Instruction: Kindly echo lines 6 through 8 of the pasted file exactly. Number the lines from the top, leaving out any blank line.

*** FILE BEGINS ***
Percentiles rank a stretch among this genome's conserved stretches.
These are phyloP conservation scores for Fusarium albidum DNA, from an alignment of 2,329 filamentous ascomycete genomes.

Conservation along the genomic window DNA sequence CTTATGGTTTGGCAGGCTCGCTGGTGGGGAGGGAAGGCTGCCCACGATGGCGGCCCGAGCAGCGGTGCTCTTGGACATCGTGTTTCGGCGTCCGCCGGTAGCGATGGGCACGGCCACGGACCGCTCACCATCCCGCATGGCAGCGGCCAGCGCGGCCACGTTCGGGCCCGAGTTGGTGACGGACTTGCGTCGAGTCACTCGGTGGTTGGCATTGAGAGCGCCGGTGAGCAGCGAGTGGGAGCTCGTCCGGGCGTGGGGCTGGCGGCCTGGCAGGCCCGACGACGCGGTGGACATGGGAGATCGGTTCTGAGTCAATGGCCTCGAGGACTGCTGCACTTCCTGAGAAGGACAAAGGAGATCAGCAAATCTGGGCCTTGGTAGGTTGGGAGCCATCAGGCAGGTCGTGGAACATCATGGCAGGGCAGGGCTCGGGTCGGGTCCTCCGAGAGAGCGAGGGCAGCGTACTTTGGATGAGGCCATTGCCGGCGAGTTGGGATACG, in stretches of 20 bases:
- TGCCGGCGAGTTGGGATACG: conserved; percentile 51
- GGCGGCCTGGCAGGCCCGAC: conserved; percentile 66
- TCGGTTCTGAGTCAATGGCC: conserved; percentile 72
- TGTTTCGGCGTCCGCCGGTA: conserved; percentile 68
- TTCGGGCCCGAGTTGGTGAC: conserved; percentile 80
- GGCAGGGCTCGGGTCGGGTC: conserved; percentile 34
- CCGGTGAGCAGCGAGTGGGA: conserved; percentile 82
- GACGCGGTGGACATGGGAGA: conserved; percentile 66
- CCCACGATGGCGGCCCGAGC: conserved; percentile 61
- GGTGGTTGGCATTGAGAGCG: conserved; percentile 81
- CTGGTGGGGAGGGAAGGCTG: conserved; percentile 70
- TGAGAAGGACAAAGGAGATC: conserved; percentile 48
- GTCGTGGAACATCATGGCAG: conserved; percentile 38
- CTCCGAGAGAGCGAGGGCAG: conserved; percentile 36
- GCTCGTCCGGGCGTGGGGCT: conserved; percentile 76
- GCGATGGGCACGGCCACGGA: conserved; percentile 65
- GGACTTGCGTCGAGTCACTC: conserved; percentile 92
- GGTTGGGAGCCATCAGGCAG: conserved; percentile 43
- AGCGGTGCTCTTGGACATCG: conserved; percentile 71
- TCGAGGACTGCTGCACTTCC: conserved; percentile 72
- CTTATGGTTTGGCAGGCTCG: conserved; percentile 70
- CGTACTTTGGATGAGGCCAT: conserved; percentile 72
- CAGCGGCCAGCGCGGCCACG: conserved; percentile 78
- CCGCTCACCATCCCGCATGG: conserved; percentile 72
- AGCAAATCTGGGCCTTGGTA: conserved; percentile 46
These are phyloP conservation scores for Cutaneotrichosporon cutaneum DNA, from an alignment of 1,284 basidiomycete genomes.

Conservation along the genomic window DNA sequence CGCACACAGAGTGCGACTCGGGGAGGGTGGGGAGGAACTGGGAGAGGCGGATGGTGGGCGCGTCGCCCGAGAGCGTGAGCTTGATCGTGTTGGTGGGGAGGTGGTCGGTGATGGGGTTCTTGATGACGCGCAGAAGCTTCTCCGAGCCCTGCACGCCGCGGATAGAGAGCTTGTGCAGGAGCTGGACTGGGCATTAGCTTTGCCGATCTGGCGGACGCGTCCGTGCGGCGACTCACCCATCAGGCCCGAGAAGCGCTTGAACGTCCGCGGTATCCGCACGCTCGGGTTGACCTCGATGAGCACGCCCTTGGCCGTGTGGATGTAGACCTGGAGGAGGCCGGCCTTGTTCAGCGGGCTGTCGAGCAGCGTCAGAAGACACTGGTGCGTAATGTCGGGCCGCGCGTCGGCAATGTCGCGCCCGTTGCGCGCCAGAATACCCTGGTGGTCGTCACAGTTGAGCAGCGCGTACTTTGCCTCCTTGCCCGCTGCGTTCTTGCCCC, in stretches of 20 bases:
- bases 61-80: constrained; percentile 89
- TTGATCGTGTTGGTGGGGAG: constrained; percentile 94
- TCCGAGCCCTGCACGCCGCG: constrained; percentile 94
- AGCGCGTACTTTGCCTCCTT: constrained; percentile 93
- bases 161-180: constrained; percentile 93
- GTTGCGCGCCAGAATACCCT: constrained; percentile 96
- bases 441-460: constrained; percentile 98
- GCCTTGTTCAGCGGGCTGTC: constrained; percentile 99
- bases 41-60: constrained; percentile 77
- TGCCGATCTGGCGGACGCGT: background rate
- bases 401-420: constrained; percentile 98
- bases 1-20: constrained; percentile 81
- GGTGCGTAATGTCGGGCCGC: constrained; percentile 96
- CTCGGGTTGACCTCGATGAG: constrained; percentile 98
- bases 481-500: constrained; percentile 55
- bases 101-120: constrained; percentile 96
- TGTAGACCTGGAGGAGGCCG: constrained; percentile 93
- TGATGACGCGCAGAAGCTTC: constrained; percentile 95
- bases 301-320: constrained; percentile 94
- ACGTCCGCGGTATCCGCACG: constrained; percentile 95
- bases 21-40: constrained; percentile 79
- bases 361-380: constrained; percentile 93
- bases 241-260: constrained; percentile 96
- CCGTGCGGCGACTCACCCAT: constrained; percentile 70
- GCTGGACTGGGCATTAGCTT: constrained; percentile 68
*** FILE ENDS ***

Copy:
- TCGGTTCTGAGTCAATGGCC: conserved; percentile 72
- TGTTTCGGCGTCCGCCGGTA: conserved; percentile 68
- TTCGGGCCCGAGTTGGTGAC: conserved; percentile 80